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IUI FAQ

Q: What is an IUI and how is it done?

A: An IUI -- Intrauterine Insemination -- is performed by threading a very thin flexible catheter through the cervix and injecting washed sperm directly into the uterus. The whole process doesn't take very long. It usually requires the insertion of a speculum and then the catheter, a process that maybe takes no more than a couple of minutes (60-90 seconds to introduce the catheter, then sperm injection, and another 60 seconds or so to remove catheter -- going slowly helps reduce discomfort).

Q: Where is the sperm collected? How long before the IUI?

A: The sample is collected through ejaculation into a sterile collection cup. If you are collecting at home, HFI requires that the semen be delivered to the office within an hour of ejaculation. Otherwise, we provide a collection room in the office for the male to use.

There is a delay between when the semen sample is dropped off and when it is inseminated to allow for washing of the sample. The amount of time depends on the washing technique used, which takes 30 minutes to two hours, as well as on the clinic's scheduling. In most cases, we will perform the IUI as soon after washing is completed as possible.

Q: When is the best timing to an IUI?

A: Ideally an IUI should be performed within 6 hours on either side of ovulation. When timing is based on an hCG injection, the IUI's are usually done between 24 and 48 hours later. If two IUI's are scheduled, they are usually spaced at least 24 hours apart.

Q: What does an IUI feel like?

A: Most women consider IUI to be fairly painless due the thin flexible cathetar -- along the same lines as having a pap smear. There can be some cramping afterward, but often what is felt is ovulation-related rather than from the IUI. 

Q: Do I have to lie down after an IUI?

A: Our doctors recommend patients lie down on the table for 15 - 30 minutes after the procedure.

Q: Do I need to take it easy after an IUI?

A: We recommend patients take it easy for a while following IUI. Some people reduce their aerobic activity and heavy lifting during this time in hopes that it will increase the chance of implantation. 

Q: How long before an IUI should the male abstain from intercourse or ejaculating?

A: This depends on your individual situation, but it usually should not be more than 72 hours since his last ejaculation in order to ensure the best motility and morphology. If low sperm count is the reason for IUI, it is generally best to wait 48 hours between ejaculation and collecting sperm for the IUI.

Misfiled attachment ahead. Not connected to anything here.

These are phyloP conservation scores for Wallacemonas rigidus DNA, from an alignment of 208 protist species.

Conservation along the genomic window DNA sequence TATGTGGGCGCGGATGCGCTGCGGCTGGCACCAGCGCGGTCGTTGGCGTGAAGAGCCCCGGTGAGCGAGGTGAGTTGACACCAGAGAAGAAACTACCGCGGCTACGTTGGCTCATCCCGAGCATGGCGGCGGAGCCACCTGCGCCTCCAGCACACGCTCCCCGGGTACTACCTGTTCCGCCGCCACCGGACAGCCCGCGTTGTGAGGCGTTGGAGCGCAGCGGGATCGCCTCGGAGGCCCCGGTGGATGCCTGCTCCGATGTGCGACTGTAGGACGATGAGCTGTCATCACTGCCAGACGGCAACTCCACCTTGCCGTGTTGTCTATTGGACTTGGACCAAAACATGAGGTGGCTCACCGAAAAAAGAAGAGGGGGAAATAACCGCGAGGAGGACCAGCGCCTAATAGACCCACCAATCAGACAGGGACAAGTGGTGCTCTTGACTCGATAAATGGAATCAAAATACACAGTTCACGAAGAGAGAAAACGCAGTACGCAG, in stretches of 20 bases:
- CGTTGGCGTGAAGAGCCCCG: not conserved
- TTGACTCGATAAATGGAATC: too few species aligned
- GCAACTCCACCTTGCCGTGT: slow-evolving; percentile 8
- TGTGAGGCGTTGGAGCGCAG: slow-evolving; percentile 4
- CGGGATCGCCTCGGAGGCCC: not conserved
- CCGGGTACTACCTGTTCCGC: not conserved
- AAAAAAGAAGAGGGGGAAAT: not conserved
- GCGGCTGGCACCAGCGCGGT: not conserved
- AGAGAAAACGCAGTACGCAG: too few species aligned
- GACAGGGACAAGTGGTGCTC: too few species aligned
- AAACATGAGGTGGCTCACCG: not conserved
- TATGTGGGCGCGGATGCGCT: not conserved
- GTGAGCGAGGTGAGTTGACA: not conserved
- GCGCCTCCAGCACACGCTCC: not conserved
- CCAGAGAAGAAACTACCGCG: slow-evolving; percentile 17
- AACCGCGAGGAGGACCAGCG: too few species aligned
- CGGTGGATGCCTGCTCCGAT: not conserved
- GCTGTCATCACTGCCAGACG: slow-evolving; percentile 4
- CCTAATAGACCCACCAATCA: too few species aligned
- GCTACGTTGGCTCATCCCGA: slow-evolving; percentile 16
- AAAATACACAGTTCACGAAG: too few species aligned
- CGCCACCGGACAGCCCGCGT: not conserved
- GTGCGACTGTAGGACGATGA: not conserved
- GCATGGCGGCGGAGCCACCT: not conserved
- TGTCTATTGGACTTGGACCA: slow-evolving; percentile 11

Q: How long after IUI should implantation occur?

A: Implantation generally takes place 6-12 days after ovulation -- so 6-12 days after a properly timed IUI.

Q: What kind of monitoring is usually done for an IUI cycle?

A: This depends mostly on how the female is being treated. A natural cycle is often timed with over-the-counter ovulation prediction kits. The use of Clomid can increase the monitoring, but usually only requires a handful of visits. Gonadotropins (injectable medications) increase the necessity of ultrasounds and bloodwork, requiring more frequent office visits.

Q: What does "sperm washing" mean?

A: It is sometimes also called sperm preparation or spinning. It is a laboratory technique for separating sperm cells from other supporting cells and fluid, and the separating motile sperm from non-motile sperm, for use in assisted reproduction (IUI, IVF).

The washing technique for near normal specimens is mixing the ejaculate after liquefaction with the appropriate washing medium followed by centrifugation (a centrifuge is a machine that separates materials with different densities by spinning them at high speed) The supernatant is discarded and the sediment (sperm rich fraction) is re-suspended in more washing medium. This process is repeated 2-3 times maximum. In the final wash, the sediment is re-suspended in 0.5 cc of medium, loaded into a syringe and deposited in the uterus.

Q: Can IUI work after tubal ligation (having "tubes tied")?

A: No. A tubal ligation is effective birth control because it prevents the sperm and egg from meeting. The natural process that leads to pregnancy is having an egg released from a follicle in the ovary and then beginning the journey to the uterus through the fallopian tube. Sperm will travel from the vagina, through the cervix, through the uterus, into the tube where fertilization occurs. IUI bypasses the need for the sperm to travel through the cervix. However it doesn't get the sperm to the other side of the tubal ligation, so fertilization won't take place. The only way to get pregnant after tubal ligation is by having tubal reversal surgery or an assisted reproduction technology that includes egg retrieval, such as in vitro fertilization (IVF).

Q: Can IUI be used for gender selection?

A: Yes, sperm can be washed or spun to increase the odds of having a male or female offspring. For those patients who desire a specific gender, much higher results are generated with using PGD and IVF.

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